All of the statements above refer to practices that must be figured in your project. Otherwise they will mean problems on the relationship or on the app data. Whenever any of them happen, they mean losing money or at least weakening the system owner’s brand. It may be natural that the main apps of a bank won’t have large issues. But the user doesn’t like when the registration to that cashback program crashes. It means the bank is not serious about their user and marketing advertising.

Avoiding problems, Practical examples

When and how to do a status report

January 15, 2018

Following a list of few articles already written here, one of the activities I consider very important and I enjoy the most is creating the “status report” for the things that depend on me. (This practical example, was created few weeks ago to a real project).


Status report are NOT only for projects!

Status report is a bigger thing, and doing status reports is not only for projects, but also for everything that depends on you. Few examples:

  • Telling your leader what, about that key activity to the company, advanced during the last week;
  • Telling people what you learned during that important event;
  • Letting people know how is your project going on (sure);
  • Managing your own team;
  • Let yourself know how your life plans are going on. It can be your tool for the self-retrospective moment;

Whether you want to send it to someone (like your leader eg), or not, the status report is a moment, where you have to stop everything and take a look at what really matters from above.


Creating your model

What do you want to report? As of many status reports I’ve already dealt with, probably the most basic information is: date (when it was generated), last updates (textual relevant things) and KPIs (executive numbers). You must also have in mind who will receive it (if your plan is to send it somehow). What is the language the people on the other side will understand? Should it be more executive? Can it be very detailed (probably not)? Below I’m showing some suggestions for some kind of reports as examples above:


Key activity status report

You can think on sending your information inside an email’s body, according to how small and/or important is your information. It depends on how formal you want to be.

  • Date – is the information inside an email? The email sent date can be your information. Otherwise, say when the snapshot was taken;
  • What is the activity? Whenever you look at it, it will help you to keep the focus on what really matters and to take away anything which is not aligned with your main goal. What’s the expected result?
  • Dependencies – suppliers dependencies and schedule are very important to show. Anything you depend on must be shown here, because it may affect your progress.
  • Updates – general relevant information. Example: during this week, activities X and Y were finished. The last one, Z, will be finished in two weeks. Also, the scope or important facts regarding an important activity changed.
  • News! – are you researching a new technology to the company? A good section could be news regarding that research, having its content coming from the top influencers.
  • KPIs – how can you measure how close you are to reach the activity’s goal?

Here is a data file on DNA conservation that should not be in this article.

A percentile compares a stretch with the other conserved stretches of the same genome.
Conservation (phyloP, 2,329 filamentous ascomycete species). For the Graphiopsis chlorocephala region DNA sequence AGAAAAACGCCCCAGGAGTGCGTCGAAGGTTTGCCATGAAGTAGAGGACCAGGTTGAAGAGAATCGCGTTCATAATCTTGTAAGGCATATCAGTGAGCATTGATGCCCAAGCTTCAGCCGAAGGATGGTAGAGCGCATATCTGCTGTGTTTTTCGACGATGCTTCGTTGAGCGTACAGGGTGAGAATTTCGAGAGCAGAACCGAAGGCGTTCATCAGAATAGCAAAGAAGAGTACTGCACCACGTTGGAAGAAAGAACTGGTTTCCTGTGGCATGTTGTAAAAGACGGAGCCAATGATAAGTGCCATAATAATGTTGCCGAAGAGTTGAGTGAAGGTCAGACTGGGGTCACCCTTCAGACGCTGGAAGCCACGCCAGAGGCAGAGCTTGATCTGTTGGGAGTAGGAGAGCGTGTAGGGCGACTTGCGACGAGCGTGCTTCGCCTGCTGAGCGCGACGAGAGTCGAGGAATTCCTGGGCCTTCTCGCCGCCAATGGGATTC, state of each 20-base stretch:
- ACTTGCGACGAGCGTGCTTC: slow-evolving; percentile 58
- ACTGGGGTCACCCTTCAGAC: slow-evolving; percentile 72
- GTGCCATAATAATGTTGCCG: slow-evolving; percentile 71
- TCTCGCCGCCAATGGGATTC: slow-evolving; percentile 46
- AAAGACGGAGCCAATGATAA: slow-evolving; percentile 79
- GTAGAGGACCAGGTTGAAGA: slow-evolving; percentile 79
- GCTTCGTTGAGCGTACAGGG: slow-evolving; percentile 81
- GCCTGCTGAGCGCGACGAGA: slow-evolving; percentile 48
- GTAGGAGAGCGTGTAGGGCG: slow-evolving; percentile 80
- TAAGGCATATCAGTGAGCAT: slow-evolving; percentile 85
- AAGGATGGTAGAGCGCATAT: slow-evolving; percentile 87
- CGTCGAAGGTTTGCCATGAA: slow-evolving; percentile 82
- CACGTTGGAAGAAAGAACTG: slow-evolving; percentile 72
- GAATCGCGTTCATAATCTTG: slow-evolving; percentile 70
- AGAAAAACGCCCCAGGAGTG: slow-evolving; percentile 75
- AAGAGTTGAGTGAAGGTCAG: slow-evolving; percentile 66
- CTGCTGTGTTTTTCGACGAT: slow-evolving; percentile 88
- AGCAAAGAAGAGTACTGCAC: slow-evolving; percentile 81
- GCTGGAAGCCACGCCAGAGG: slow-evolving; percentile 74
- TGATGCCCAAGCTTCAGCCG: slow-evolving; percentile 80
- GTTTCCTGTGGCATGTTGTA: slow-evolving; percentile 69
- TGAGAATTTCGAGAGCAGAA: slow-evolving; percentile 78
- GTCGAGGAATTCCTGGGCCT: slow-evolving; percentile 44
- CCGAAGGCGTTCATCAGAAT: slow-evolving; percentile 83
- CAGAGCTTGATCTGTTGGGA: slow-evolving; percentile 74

Event results status report

So the company is investing sending you to an important event in your area. It makes sense to let everyone know what you learned there and sharing the new information with whoever wants it. Imagine it will be 4 days of event, then one compilation a day can be nice.

  • Date – what is the day inside the event?
  • What was the main subjects? What was the subjects you heard during the speeches? Did you know any new important technology? Who was there talking? Was this guy someone known widely? What is his LinkedIn profile?
  • Descriptions about everything – Be short but also say everything relevant that was spoke. How can you and your company get benefits from that speech? Can you suggest an strategy to move towards that opinion/techonology?
  • Opinions! Since you were there, give your opinion. The speech was nice but you have your doubts about the subject potential? Say it!


A regular project status report


Team progress status report

If you are a team leader, a status report can be very useful to have regular looks at your work as a leader. Let’s look how your team is doing! It will, for many times, get crossed by the regular project status report (above), but there are more things to look when we talk about team, not only projects.

  • Date – the date when was this snapshot taken;
  • Operation / regular activities – it’s basic. How are your regular activities going on? Create a quick KPI here: is everything ok or not? Are you up to the schedule with your regular deliveries? Extract it from the project’s status report suggested above;
  • Customer – how is your relationship with the customer? Do you know who is responsible for taking important decision inside it? Who are your key actors that you must monitore everything they say? What is their straight current opinion about your relationship right now? A satisfaction survey, conducted by someone new can, be very useful;
  • Team health – is everyone inside your team well satisfied with their job? How does it fits in their careers? It’s your job to ensure everybody is well motivated and feeling guts.